wireframe ideation sketches

After that, it was easy to transfer my drawings onto Figma. With the basic structure of the website, sans design, color, font, or images, I was able to hash out the general flow of how I wanted things to go.

wireframe for homepage
Landing Page Wireframe
wireframe for itinerary
Itinerary Page Wireframe

With the basic structure built, it was time to conduct my first usability test to make sure everything was being perceived as it was intended. Some major feedback that I received included:

  • Sizing issues on pop-up leaves and typeface.

  • Orientation of Friends’ feed and Explore feed seems awkward.

  • The intentions of some buttons weren’t very clear.

  • UI reads more as a social media platform.

Branding: Wanderlust & Sense of Adventure


To create the logo, I started off with possible names by using word play with travel-esque words. I finally decided on The Wander Project, which to me perfectly describes what making an itinerary is. I sketched out icons that portrayed travel or exploration, such as airplanes, compasses, and maps. I decided on the compass because I liked the circular aspect of it and iterated logos playing around with the words and shape of the compass.

sketched logo name ideation to Illustrator generated logos sketched logo ideations to Illustrator generated logos
Color & Typeface

I first decided on a color scheme and started looking for inspiration to create a moodboard and decided to model it after the ocean. I felt that most of my favorite places to travel have some sort of body of water and the ocean always gave me wanderlust and a sense of adventure, which is how I wanted the user to feel when planning for their trip.

the wanderproject moodboard styleguide for color

I chose a sans-serif because of its minimalistic properties. Since planning a trip can be stressful, I didn’t want the user to be overwhelmed with an overload of information.

styleguide for typeface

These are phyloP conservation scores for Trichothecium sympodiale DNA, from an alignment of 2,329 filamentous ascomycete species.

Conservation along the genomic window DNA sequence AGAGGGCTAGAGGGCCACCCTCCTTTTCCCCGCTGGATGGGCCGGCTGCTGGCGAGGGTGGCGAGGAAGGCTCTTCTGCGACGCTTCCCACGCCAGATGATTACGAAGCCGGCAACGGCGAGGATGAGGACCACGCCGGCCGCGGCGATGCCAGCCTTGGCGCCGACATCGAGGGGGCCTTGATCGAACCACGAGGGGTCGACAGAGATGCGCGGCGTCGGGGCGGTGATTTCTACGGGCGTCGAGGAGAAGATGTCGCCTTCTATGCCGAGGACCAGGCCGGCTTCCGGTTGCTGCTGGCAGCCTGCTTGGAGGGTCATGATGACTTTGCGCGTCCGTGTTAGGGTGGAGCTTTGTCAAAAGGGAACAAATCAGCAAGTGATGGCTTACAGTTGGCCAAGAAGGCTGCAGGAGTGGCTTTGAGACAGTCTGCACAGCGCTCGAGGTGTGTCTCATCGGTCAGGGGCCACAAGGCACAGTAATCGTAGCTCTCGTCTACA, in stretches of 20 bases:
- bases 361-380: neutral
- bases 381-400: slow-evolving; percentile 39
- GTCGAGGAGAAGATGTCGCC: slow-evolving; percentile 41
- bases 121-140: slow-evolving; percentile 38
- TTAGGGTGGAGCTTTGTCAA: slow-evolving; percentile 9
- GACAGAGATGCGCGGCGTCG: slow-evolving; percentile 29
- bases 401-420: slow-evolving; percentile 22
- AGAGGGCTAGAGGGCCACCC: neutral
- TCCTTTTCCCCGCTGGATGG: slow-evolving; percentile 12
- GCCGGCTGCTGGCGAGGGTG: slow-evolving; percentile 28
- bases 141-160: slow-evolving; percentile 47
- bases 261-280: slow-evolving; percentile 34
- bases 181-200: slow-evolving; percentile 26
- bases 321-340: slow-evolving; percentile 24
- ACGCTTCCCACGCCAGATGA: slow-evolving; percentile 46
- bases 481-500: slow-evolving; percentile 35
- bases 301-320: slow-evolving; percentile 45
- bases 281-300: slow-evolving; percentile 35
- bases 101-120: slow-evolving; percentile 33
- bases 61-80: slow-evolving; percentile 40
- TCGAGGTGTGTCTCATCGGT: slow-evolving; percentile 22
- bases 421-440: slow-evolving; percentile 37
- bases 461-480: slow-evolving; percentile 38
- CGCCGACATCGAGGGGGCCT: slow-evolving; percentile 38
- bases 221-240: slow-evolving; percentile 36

Style Guide

After finalizing a logo and essentially a brand, I wanted to make sure everything was consistent with one another before “dressing up” the wireframe. Creating a style guide, or a set of standards allowed me to make sure I didn’t have slightly different variations of the same color, or font that kept on changing as you used the app.

index of the styleguide
Style Guide Index
styleguide for logo
Style Guide for Logos
styleguide for itinerary
Style Guide for Itinerary Page

Prototypes & Testing

Hi-Fidelity Prototypes

With a style guide established, I built the first working prototype. These are a few of my favorite pages: the landing page after you log-in, your itinerary with a map view, and your list of itineraries.

Landing Page
Itinerary with Map
List of Itineraries
Preference Testing

But before I conducted another round of usability testing, I had a few issues with the design and was unsure if my design properly showcased what I wanted to convey. I conducted a series of preference testing that looked at everything from borders, spacing, colors, and alternating images. I wanted to make sure my design was not only aesthetically pleasing, but also functioned properly as well.

Preference A
Mobile Feed
Preference B
Mobile Feed
Final Design
Mobile Feed
Preference A
Mobile Itineraries List
Preference B
Mobile Itineraries List
Final Design
Mobile Itineraries List
Usability Testing

After implementing the preferred stylizing, I conducted another round of usability testing which gave me really good feedback on small details that I needed to pay more attention to. Some key fixes that came out of usability testing included:

  • Reads like a social feed; wanted to see more aspects of social media, such as liking, commenting, and seeing who posted it.

  • Having “coming up” and “past” sections in the itineraries page for better organization.

  • Being able to share itinerary with other users instead of only being able to collaborate.

Otherwise, the general consensus was that they loved how easy it was to use and how aesthetically pleasing the mobile application was. With this feedback, I was able to address the issues I thought were most important and created my final prototype.

First Iteration
Landing Page
Final Iteration
Landing Page
First Iteration
Itinerary with Map View
Final Iteration
Itinerary with Map View
First Iteration
Itineraries List
Final Iteration
Itineraries List

Conclusion: Final Thoughts

I am really happy with the end prototype for this project, but also see areas which can be improved on. Although I have worked on concept projects before, this was the one where I learned the importance of usability testing. I knew what I wanted to convey to the user, but I didn’t realize that my intended designs can be conveyed differently by the potential audience; getting feedback from various people made my project stronger. I always knew what aspects I wanted to implement, but it’s the little things that I didn’t catch which makes usability testing so important.